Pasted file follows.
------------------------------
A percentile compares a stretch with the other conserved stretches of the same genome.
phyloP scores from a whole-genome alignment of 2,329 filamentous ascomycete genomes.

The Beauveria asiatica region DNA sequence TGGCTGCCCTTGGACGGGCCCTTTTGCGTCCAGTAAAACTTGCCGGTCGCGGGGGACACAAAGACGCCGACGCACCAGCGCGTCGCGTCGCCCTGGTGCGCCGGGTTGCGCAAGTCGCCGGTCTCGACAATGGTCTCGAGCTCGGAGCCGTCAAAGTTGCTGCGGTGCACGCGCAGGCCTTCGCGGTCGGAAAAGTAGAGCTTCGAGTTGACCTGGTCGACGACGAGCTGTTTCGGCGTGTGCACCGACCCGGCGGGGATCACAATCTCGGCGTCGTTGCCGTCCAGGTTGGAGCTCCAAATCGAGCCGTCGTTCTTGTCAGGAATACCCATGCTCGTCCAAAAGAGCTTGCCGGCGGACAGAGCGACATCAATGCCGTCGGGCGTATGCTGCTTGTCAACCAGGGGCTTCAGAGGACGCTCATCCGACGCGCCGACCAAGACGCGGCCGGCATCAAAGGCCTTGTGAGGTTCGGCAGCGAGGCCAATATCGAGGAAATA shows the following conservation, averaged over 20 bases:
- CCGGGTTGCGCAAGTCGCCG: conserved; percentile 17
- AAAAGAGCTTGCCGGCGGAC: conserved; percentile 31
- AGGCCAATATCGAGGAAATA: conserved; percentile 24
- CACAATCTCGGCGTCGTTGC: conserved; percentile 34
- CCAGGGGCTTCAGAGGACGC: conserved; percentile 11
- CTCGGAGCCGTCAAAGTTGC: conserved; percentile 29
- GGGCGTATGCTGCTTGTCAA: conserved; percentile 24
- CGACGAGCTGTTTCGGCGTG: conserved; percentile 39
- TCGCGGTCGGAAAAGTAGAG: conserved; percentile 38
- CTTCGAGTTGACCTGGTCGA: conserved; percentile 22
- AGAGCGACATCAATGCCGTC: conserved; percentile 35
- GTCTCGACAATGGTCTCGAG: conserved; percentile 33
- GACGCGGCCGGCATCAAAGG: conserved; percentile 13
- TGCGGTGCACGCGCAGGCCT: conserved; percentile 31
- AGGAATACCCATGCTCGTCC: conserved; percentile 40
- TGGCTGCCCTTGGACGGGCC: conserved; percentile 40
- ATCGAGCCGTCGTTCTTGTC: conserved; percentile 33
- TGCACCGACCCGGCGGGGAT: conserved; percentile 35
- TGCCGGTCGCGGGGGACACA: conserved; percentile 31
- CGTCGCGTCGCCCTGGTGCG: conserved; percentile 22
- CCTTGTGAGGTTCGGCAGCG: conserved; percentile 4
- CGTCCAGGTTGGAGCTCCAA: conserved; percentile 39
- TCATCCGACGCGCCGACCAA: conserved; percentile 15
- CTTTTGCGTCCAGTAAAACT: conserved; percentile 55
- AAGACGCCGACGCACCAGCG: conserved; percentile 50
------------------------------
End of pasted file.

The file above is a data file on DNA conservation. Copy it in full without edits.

A percentile compares a stretch with the other conserved stretches of the same genome.
phyloP scores from a whole-genome alignment of 2,329 filamentous ascomycete genomes.

The Beauveria asiatica region DNA sequence TGGCTGCCCTTGGACGGGCCCTTTTGCGTCCAGTAAAACTTGCCGGTCGCGGGGGACACAAAGACGCCGACGCACCAGCGCGTCGCGTCGCCCTGGTGCGCCGGGTTGCGCAAGTCGCCGGTCTCGACAATGGTCTCGAGCTCGGAGCCGTCAAAGTTGCTGCGGTGCACGCGCAGGCCTTCGCGGTCGGAAAAGTAGAGCTTCGAGTTGACCTGGTCGACGACGAGCTGTTTCGGCGTGTGCACCGACCCGGCGGGGATCACAATCTCGGCGTCGTTGCCGTCCAGGTTGGAGCTCCAAATCGAGCCGTCGTTCTTGTCAGGAATACCCATGCTCGTCCAAAAGAGCTTGCCGGCGGACAGAGCGACATCAATGCCGTCGGGCGTATGCTGCTTGTCAACCAGGGGCTTCAGAGGACGCTCATCCGACGCGCCGACCAAGACGCGGCCGGCATCAAAGGCCTTGTGAGGTTCGGCAGCGAGGCCAATATCGAGGAAATA shows the following conservation, averaged over 20 bases:
- CCGGGTTGCGCAAGTCGCCG: conserved; percentile 17
- AAAAGAGCTTGCCGGCGGAC: conserved; percentile 31
- AGGCCAATATCGAGGAAATA: conserved; percentile 24
- CACAATCTCGGCGTCGTTGC: conserved; percentile 34
- CCAGGGGCTTCAGAGGACGC: conserved; percentile 11
- CTCGGAGCCGTCAAAGTTGC: conserved; percentile 29
- GGGCGTATGCTGCTTGTCAA: conserved; percentile 24
- CGACGAGCTGTTTCGGCGTG: conserved; percentile 39
- TCGCGGTCGGAAAAGTAGAG: conserved; percentile 38
- CTTCGAGTTGACCTGGTCGA: conserved; percentile 22
- AGAGCGACATCAATGCCGTC: conserved; percentile 35
- GTCTCGACAATGGTCTCGAG: conserved; percentile 33
- GACGCGGCCGGCATCAAAGG: conserved; percentile 13
- TGCGGTGCACGCGCAGGCCT: conserved; percentile 31
- AGGAATACCCATGCTCGTCC: conserved; percentile 40
- TGGCTGCCCTTGGACGGGCC: conserved; percentile 40
- ATCGAGCCGTCGTTCTTGTC: conserved; percentile 33
- TGCACCGACCCGGCGGGGAT: conserved; percentile 35
- TGCCGGTCGCGGGGGACACA: conserved; percentile 31
- CGTCGCGTCGCCCTGGTGCG: conserved; percentile 22
- CCTTGTGAGGTTCGGCAGCG: conserved; percentile 4
- CGTCCAGGTTGGAGCTCCAA: conserved; percentile 39
- TCATCCGACGCGCCGACCAA: conserved; percentile 15
- CTTTTGCGTCCAGTAAAACT: conserved; percentile 55
- AAGACGCCGACGCACCAGCG: conserved; percentile 50